expired, and he'd missed a court date while he was in jail. So he was moved
directly to an immigration detention facility, and on November 4, he was
ordered to be deported back to Tajikistan.

Nine months after Ibragim's death, the FBI still hasn't put the Waltham case
to rest—or offered any further insight into the death of the man who might
have closed it. Back in January, FBI director James Comey claimed the agency
had completed its report on Ibragim's shooting and was "eager" to share
it—but almost two months later, the report somehow still hadn't been
released. The Florida prosecutor's office was also investigating the
shooting—but at the end of 2013, shortly after speaking with the Department
of Justice, it announced the report would be delayed.

When I spoke to Ibragim's father in February, he said he was waiting to hear
the FBI's findings before deciding whether to file a wrongful-death lawsuit.
But that account is unlikely to shed significant new light on Ibragim's
death: The FBI has a long, unbroken history of clearing its agents of
wrongdoing in shooting incidents, the New York Times found in a review of
150 such cases over the past two decades. And according to WBUR's David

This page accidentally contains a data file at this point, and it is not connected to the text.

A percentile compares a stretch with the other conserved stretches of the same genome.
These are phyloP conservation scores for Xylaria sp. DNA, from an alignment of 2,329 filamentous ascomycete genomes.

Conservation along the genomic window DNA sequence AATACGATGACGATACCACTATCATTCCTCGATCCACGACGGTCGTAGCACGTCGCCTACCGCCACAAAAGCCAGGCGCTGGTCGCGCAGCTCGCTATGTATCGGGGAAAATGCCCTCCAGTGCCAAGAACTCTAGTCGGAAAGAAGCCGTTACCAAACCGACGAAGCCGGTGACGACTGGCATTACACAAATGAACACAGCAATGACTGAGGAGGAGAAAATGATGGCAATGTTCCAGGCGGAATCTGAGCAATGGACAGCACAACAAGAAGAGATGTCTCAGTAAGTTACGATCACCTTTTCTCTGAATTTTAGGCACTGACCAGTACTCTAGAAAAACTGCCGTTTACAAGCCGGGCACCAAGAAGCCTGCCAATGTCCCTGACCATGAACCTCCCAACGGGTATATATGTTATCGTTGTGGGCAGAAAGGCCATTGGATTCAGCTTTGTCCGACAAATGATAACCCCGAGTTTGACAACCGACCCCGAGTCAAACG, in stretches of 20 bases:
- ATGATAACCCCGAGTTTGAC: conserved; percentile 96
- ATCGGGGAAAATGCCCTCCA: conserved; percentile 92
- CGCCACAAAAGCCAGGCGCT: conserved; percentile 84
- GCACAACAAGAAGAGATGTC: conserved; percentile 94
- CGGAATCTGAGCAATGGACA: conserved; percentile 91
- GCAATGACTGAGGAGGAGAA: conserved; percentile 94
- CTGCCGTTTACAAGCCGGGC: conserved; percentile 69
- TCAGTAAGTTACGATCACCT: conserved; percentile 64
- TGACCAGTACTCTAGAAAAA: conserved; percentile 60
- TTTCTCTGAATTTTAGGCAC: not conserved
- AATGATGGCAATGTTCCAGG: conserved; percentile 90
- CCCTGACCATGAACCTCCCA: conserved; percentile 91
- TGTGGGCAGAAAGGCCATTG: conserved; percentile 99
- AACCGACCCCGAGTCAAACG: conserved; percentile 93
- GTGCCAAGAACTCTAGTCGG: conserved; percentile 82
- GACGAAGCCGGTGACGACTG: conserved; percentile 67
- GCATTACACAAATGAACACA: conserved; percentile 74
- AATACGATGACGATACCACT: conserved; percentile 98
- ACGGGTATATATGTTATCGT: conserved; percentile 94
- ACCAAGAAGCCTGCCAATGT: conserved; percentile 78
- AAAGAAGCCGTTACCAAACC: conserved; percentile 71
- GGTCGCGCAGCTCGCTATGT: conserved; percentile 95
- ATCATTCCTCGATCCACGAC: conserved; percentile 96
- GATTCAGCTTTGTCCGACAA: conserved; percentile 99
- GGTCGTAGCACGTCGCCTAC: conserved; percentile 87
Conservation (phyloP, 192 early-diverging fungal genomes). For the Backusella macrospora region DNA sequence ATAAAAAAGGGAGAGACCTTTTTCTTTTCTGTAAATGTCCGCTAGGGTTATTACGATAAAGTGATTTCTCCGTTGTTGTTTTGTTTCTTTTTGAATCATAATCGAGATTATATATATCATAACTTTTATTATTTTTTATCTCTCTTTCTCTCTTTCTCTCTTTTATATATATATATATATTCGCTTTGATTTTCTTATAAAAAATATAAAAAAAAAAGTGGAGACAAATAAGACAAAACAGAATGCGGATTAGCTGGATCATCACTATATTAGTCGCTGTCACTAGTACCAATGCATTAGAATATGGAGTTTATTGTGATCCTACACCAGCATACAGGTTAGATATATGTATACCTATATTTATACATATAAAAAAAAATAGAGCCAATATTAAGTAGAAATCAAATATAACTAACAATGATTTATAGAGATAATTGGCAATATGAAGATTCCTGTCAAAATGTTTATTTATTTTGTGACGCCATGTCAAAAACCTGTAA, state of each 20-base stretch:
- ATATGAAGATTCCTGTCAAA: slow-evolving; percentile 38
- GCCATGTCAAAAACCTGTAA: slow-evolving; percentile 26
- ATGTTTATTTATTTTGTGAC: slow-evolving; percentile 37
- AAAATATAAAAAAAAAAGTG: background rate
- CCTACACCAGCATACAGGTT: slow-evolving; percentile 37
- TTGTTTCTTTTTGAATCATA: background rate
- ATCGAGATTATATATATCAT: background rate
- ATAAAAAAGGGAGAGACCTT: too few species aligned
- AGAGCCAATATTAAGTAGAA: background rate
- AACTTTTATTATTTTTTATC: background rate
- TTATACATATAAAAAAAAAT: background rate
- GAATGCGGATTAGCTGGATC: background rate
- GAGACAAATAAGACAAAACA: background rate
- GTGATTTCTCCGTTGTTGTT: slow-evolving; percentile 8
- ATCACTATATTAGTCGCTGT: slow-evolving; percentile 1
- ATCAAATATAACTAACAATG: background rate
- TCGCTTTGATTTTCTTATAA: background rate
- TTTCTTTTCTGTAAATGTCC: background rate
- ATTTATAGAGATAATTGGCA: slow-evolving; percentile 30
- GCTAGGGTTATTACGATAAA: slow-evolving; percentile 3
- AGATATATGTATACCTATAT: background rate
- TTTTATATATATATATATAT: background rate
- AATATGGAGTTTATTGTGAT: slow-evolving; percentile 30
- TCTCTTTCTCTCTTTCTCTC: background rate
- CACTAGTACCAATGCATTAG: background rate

Boeri—quoting unnamed "law-enforcement sources familiar with accounts of
what happened" that night—the FBI has little to add to the story it peddled
to reporters on background shortly after the killing. Boeri's sources told
him that during the interrogation, Ibragim admitted to being present at the
crime scene but "blamed Tsarnaev for the murders." He also quoted
law-enforcement sources saying that Ibragim had knocked over a table and
come at the FBI agent with a pipe.

According to a statement by the Middlesex County DA's office, the
triple-homicide case is "open and active" and state police, Waltham police,
and the FBI are conducting a "thorough, far-reaching" investigation. "This
investigation has not concluded and is by no means closed," it said.

They have not updated the statement in nine months.

In late September, Aria Weissman and Dylan Mess invited me to accompany them
to the annual Garden of Peace ceremony, which is held beside a dry,
stone-lined riverbed near the State House to honor Massachusetts homicide